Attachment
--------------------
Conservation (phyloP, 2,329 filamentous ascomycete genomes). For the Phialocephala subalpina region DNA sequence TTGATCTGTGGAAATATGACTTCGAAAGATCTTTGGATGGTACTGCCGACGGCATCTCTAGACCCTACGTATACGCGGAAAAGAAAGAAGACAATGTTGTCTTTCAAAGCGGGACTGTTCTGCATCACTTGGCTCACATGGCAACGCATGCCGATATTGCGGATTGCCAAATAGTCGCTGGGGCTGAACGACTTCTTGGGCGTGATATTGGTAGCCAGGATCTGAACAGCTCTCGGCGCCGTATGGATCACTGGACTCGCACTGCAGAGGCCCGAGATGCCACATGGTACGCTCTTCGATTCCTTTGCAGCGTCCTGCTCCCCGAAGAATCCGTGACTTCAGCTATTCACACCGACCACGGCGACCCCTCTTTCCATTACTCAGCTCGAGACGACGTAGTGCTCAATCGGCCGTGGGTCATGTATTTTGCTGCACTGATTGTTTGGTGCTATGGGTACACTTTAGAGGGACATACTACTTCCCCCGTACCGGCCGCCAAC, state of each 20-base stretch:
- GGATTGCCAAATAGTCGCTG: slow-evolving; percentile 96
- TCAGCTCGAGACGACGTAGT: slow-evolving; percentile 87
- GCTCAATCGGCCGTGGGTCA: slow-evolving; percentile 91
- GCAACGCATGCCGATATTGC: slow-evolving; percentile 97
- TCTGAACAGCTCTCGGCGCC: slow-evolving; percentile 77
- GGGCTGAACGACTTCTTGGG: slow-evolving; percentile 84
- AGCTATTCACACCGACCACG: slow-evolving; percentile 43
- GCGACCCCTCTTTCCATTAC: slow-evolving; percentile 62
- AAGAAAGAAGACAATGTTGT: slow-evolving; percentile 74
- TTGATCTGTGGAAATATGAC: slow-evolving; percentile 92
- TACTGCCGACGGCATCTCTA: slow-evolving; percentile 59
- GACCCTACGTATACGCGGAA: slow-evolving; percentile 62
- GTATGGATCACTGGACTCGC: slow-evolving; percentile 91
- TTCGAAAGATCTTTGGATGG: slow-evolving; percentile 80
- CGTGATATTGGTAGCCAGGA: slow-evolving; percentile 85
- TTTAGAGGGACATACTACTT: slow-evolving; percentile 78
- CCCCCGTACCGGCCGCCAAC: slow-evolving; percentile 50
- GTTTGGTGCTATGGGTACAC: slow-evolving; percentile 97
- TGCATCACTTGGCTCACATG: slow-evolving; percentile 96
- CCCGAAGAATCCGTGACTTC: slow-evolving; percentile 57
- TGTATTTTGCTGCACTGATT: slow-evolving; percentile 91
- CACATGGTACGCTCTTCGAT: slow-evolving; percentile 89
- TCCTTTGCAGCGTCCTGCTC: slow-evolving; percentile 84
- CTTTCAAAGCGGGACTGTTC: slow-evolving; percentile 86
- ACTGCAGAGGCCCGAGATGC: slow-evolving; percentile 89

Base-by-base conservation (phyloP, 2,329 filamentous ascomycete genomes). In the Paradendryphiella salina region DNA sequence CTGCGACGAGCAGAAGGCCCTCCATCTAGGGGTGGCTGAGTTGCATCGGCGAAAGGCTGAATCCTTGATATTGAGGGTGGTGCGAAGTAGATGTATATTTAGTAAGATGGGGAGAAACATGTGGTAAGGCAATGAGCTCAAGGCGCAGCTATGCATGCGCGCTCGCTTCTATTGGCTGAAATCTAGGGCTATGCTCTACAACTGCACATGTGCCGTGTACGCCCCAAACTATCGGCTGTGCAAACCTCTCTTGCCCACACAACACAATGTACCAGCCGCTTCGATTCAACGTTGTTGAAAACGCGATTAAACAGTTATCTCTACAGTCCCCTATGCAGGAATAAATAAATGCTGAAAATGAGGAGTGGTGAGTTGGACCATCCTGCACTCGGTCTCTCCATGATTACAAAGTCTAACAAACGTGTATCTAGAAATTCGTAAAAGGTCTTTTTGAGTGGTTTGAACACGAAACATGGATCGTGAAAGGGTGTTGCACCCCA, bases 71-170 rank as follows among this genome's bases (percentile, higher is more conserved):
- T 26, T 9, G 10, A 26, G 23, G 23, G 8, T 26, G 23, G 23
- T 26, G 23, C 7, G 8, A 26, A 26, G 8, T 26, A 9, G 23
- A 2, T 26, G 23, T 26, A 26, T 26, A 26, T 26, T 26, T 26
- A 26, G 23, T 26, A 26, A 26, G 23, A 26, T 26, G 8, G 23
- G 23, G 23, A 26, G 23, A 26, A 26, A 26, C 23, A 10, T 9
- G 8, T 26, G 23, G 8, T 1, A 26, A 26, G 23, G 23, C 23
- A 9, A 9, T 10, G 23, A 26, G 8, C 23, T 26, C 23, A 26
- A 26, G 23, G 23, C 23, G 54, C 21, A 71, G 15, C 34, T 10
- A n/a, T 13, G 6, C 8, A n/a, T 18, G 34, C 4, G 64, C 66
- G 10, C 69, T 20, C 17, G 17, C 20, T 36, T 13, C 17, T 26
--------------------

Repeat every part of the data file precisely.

Conservation (phyloP, 2,329 filamentous ascomycete genomes). For the Phialocephala subalpina region DNA sequence TTGATCTGTGGAAATATGACTTCGAAAGATCTTTGGATGGTACTGCCGACGGCATCTCTAGACCCTACGTATACGCGGAAAAGAAAGAAGACAATGTTGTCTTTCAAAGCGGGACTGTTCTGCATCACTTGGCTCACATGGCAACGCATGCCGATATTGCGGATTGCCAAATAGTCGCTGGGGCTGAACGACTTCTTGGGCGTGATATTGGTAGCCAGGATCTGAACAGCTCTCGGCGCCGTATGGATCACTGGACTCGCACTGCAGAGGCCCGAGATGCCACATGGTACGCTCTTCGATTCCTTTGCAGCGTCCTGCTCCCCGAAGAATCCGTGACTTCAGCTATTCACACCGACCACGGCGACCCCTCTTTCCATTACTCAGCTCGAGACGACGTAGTGCTCAATCGGCCGTGGGTCATGTATTTTGCTGCACTGATTGTTTGGTGCTATGGGTACACTTTAGAGGGACATACTACTTCCCCCGTACCGGCCGCCAAC, state of each 20-base stretch:
- GGATTGCCAAATAGTCGCTG: slow-evolving; percentile 96
- TCAGCTCGAGACGACGTAGT: slow-evolving; percentile 87
- GCTCAATCGGCCGTGGGTCA: slow-evolving; percentile 91
- GCAACGCATGCCGATATTGC: slow-evolving; percentile 97
- TCTGAACAGCTCTCGGCGCC: slow-evolving; percentile 77
- GGGCTGAACGACTTCTTGGG: slow-evolving; percentile 84
- AGCTATTCACACCGACCACG: slow-evolving; percentile 43
- GCGACCCCTCTTTCCATTAC: slow-evolving; percentile 62
- AAGAAAGAAGACAATGTTGT: slow-evolving; percentile 74
- TTGATCTGTGGAAATATGAC: slow-evolving; percentile 92
- TACTGCCGACGGCATCTCTA: slow-evolving; percentile 59
- GACCCTACGTATACGCGGAA: slow-evolving; percentile 62
- GTATGGATCACTGGACTCGC: slow-evolving; percentile 91
- TTCGAAAGATCTTTGGATGG: slow-evolving; percentile 80
- CGTGATATTGGTAGCCAGGA: slow-evolving; percentile 85
- TTTAGAGGGACATACTACTT: slow-evolving; percentile 78
- CCCCCGTACCGGCCGCCAAC: slow-evolving; percentile 50
- GTTTGGTGCTATGGGTACAC: slow-evolving; percentile 97
- TGCATCACTTGGCTCACATG: slow-evolving; percentile 96
- CCCGAAGAATCCGTGACTTC: slow-evolving; percentile 57
- TGTATTTTGCTGCACTGATT: slow-evolving; percentile 91
- CACATGGTACGCTCTTCGAT: slow-evolving; percentile 89
- TCCTTTGCAGCGTCCTGCTC: slow-evolving; percentile 84
- CTTTCAAAGCGGGACTGTTC: slow-evolving; percentile 86
- ACTGCAGAGGCCCGAGATGC: slow-evolving; percentile 89

Base-by-base conservation (phyloP, 2,329 filamentous ascomycete genomes). In the Paradendryphiella salina region DNA sequence CTGCGACGAGCAGAAGGCCCTCCATCTAGGGGTGGCTGAGTTGCATCGGCGAAAGGCTGAATCCTTGATATTGAGGGTGGTGCGAAGTAGATGTATATTTAGTAAGATGGGGAGAAACATGTGGTAAGGCAATGAGCTCAAGGCGCAGCTATGCATGCGCGCTCGCTTCTATTGGCTGAAATCTAGGGCTATGCTCTACAACTGCACATGTGCCGTGTACGCCCCAAACTATCGGCTGTGCAAACCTCTCTTGCCCACACAACACAATGTACCAGCCGCTTCGATTCAACGTTGTTGAAAACGCGATTAAACAGTTATCTCTACAGTCCCCTATGCAGGAATAAATAAATGCTGAAAATGAGGAGTGGTGAGTTGGACCATCCTGCACTCGGTCTCTCCATGATTACAAAGTCTAACAAACGTGTATCTAGAAATTCGTAAAAGGTCTTTTTGAGTGGTTTGAACACGAAACATGGATCGTGAAAGGGTGTTGCACCCCA, bases 71-170 rank as follows among this genome's bases (percentile, higher is more conserved):
- T 26, T 9, G 10, A 26, G 23, G 23, G 8, T 26, G 23, G 23
- T 26, G 23, C 7, G 8, A 26, A 26, G 8, T 26, A 9, G 23
- A 2, T 26, G 23, T 26, A 26, T 26, A 26, T 26, T 26, T 26
- A 26, G 23, T 26, A 26, A 26, G 23, A 26, T 26, G 8, G 23
- G 23, G 23, A 26, G 23, A 26, A 26, A 26, C 23, A 10, T 9
- G 8, T 26, G 23, G 8, T 1, A 26, A 26, G 23, G 23, C 23
- A 9, A 9, T 10, G 23, A 26, G 8, C 23, T 26, C 23, A 26
- A 26, G 23, G 23, C 23, G 54, C 21, A 71, G 15, C 34, T 10
- A n/a, T 13, G 6, C 8, A n/a, T 18, G 34, C 4, G 64, C 66
- G 10, C 69, T 20, C 17, G 17, C 20, T 36, T 13, C 17, T 26